Bullish or Bearish

Wall Street Bull
All that lingo to deal with… What does it mean when they say bullish or bearish?

These two terms are nothing more than expressions of sentiment as pronounced so very often in the investment and trading community. Needless to say, investing in and trading financial assets are risky activities as a financial market is a psychological battleground. Nobody can tell if the price of an asset goes up or down; the best we can say is that there are ways to evaluate the probabilities of what is going to happen.

Otherwise, experts argue that prices truly walk a random walk down Wall Street.

Be it as it may, the bullish and bearish sentiment expressions show up in fundamental, technical and sentiment analysis about financial assets, including bitcoin. “Can you beat the market?” “Is the market going up?” “Are you bullish or bearish?” “Is this chart pattern a bullish or bearish sign of things to come?” “I’m bearish and better sell now.” “This TV celebrity is bullish on bitcoins, shall I buy?” You get the point.

The terms bullish and bearish refer to calculations of probabilities at best. These calculations are rational in terms of using real data and statistic models to calculate the probabilities of outcomes. The mind, or intuition in perhaps other words, also makes calculations which result in sentiments. Many a folks rely on gut feelings to simply gauge the direction of price movement.

However, financial commentary mostly shares both, a bullish and a bearish sentiment, in analysis. This is much safer than giving plain buy or sell advise. The analysts or commentators won’t be on the hook in legal terms when things turn sour.

The typical retail investor is bullish by default. And for good reason. The financial markets have been going up steadily over time (a few blips, yes), at least in the US. The retail investor thus takes the long-term approach and mostly holds his or her investments.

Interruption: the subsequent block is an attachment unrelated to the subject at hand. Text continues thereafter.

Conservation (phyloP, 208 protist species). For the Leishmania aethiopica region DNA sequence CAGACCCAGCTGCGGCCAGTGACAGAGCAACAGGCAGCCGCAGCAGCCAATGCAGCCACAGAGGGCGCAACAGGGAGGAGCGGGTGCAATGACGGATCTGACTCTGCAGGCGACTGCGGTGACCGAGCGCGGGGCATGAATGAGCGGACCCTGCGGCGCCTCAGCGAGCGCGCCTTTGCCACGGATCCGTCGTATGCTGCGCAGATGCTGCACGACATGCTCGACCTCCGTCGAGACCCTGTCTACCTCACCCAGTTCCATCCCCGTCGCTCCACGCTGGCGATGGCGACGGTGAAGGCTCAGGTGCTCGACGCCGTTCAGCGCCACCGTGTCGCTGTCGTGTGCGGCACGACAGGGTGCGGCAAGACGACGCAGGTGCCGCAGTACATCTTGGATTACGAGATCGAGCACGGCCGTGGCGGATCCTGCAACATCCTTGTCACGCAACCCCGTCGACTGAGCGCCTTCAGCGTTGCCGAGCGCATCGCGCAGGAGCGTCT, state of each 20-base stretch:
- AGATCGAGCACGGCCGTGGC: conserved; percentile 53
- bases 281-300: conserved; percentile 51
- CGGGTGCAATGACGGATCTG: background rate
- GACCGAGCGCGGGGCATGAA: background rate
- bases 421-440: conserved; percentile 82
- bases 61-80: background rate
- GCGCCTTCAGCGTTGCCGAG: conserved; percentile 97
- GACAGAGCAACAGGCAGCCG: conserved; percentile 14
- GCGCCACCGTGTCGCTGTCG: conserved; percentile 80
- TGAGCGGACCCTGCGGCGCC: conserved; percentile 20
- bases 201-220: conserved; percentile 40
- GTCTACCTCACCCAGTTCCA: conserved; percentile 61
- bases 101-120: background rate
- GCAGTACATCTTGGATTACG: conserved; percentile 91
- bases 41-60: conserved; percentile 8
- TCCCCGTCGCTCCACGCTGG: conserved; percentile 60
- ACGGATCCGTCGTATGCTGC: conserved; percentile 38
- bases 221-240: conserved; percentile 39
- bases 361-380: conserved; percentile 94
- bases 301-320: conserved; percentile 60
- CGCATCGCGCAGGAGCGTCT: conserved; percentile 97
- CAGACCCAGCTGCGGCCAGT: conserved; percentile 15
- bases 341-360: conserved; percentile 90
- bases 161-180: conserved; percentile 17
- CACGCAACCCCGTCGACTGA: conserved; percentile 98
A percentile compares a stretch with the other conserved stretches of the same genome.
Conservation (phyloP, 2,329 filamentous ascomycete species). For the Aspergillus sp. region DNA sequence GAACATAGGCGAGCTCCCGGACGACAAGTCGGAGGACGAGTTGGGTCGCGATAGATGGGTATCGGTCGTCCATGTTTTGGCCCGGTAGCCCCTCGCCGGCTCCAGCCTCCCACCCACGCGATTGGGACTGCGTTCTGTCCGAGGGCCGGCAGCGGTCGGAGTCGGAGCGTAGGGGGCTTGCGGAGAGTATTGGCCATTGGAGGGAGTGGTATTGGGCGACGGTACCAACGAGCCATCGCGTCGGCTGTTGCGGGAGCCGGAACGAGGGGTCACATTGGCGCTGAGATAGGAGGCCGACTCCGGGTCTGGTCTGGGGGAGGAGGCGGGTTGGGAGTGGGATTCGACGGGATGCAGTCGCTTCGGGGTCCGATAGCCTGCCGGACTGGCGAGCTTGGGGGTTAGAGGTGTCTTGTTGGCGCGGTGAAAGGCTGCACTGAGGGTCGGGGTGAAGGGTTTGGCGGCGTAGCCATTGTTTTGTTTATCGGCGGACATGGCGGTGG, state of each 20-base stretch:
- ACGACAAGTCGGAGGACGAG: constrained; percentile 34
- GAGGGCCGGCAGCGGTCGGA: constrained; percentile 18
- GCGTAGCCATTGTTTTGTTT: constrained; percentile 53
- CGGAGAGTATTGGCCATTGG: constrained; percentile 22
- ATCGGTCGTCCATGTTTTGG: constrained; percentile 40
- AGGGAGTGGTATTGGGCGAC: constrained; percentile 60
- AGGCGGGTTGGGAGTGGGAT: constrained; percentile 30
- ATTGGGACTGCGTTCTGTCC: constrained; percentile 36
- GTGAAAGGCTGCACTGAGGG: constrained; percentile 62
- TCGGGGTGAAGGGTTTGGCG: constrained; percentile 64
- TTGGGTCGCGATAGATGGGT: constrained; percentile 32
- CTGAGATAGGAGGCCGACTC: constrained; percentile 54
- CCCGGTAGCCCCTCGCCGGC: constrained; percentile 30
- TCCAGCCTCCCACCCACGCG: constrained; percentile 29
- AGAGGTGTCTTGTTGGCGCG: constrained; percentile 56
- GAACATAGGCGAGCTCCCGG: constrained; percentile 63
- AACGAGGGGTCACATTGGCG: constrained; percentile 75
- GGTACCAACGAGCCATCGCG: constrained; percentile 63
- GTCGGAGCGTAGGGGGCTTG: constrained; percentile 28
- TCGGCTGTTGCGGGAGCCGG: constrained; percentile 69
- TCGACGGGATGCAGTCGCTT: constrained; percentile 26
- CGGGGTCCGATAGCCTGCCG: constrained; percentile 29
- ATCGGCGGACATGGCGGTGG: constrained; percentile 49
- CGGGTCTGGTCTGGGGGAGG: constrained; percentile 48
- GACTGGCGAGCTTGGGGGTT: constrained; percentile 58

The typical retail trader might hold a few positions long-term, but otherwise uses percentages of his or her working capital to also buy and sell based on being bullish or bearish in different timeframes.

For once, there is the long-term view of the retail investor which may span a decade or two or longer. The trend trader may hold an investment for a year or two, a few month, or until the trend reverses. A swing trader may take not just one, but multiple shorter-term views: from weekly to daily to intraday. For a swing trader it becomes necessary to understand and properly juggle multiple timeframe perspectives.

“Are the probabilities in my favor?” If so, I snort like a bull and buy. If not, I growl like a bear and sell. But who knows! One might be bullish now, and bearish a moment later. Which is to say that the expressions of “being bullish” or “being bearish” mean little without reference to their timeframe.